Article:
Comprehensive Health Assessment – Health System Example

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"Comprehensive Health Assessment" is a wonderful example of a paper on the health systems. Comprehensive health assessment is the examination of a person’ s whole body- a head-to-toe physical exam (Anthony, Papanikolaou P, Parboteeah & Saleh 2010). The purpose of the comprehensive examination is to detect illness or health risks before the occurrence of any symptoms and to monitor and manage already existing illnesses or health problems. comprehensive health assessment includes the following: taking a thorough and comprehensive medical history; physically examining a person from head to toes; assess person heart by means of resting and exercise E. C.G. s; testing lung functions; analyzing the urine; and so forth (Anthony, Papanikolaou, Parboteeah & Saleh 2010).

A health risk assessment is a questionnaire that is used to provide people with an evaluation of their quality of life and health risks (Anthony, Papanikolaou, Parboteeah & Saleh 2010). Health risk assessment has been noted to provide three key elements- a risk score or calculation, an extended questionnaire, and feedback i. e. an automatic online report or face-to-face with a health advisor (Anthony, Papanikolaou P, Parboteeah & Saleh 2010).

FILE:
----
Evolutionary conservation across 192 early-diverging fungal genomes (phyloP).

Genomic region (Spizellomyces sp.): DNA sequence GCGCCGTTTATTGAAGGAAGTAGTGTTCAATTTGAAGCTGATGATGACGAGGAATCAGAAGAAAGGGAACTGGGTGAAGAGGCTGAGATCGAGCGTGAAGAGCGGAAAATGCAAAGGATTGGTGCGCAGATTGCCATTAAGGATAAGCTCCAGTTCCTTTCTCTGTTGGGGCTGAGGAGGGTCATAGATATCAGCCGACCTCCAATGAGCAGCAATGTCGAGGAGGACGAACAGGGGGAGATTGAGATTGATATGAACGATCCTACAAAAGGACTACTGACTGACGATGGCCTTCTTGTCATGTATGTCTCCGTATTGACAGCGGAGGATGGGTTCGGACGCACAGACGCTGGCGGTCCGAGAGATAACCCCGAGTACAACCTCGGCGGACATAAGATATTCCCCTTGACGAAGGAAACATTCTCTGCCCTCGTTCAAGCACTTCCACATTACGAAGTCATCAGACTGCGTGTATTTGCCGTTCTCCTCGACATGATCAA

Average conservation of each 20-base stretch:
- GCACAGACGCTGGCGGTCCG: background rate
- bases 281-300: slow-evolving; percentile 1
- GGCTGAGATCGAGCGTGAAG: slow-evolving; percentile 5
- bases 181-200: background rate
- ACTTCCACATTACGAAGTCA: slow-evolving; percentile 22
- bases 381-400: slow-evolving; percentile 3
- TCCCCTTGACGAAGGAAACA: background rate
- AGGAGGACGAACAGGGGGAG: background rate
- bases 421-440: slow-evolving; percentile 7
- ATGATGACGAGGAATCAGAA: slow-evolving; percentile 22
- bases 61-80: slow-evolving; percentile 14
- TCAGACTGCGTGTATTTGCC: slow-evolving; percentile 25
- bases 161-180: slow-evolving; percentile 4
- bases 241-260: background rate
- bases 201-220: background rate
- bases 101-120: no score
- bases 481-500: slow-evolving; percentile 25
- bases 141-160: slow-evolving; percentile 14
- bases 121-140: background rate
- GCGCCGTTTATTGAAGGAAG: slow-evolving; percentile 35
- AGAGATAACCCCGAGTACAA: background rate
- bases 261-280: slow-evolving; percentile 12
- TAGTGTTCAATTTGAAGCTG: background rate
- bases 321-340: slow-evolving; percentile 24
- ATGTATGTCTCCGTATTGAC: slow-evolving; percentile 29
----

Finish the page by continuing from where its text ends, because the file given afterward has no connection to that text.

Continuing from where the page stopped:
The CDCP (Centers for Disease Control and Prevention) defines health risk assessment as a systematic approach that is used to collect data or information from a person that identifies risk factor, and link that person with an intervention that will help him/her to promote his/her health, sustain function and/or prevent illness or diseases (Anthony, Papanikolaou, Parboteeah & Saleh 2010). Question 1a: Reflect on the purpose and intent of this assessment? How this assessment contributes to a person’ s comprehensive health assessment? Provide an example to demonstrate your knowledge. Identifying which patient is at risk of developing pressure injury (also known as pressure ulcers) early is an important part of the prevention care method (Bates-Jensen 2001).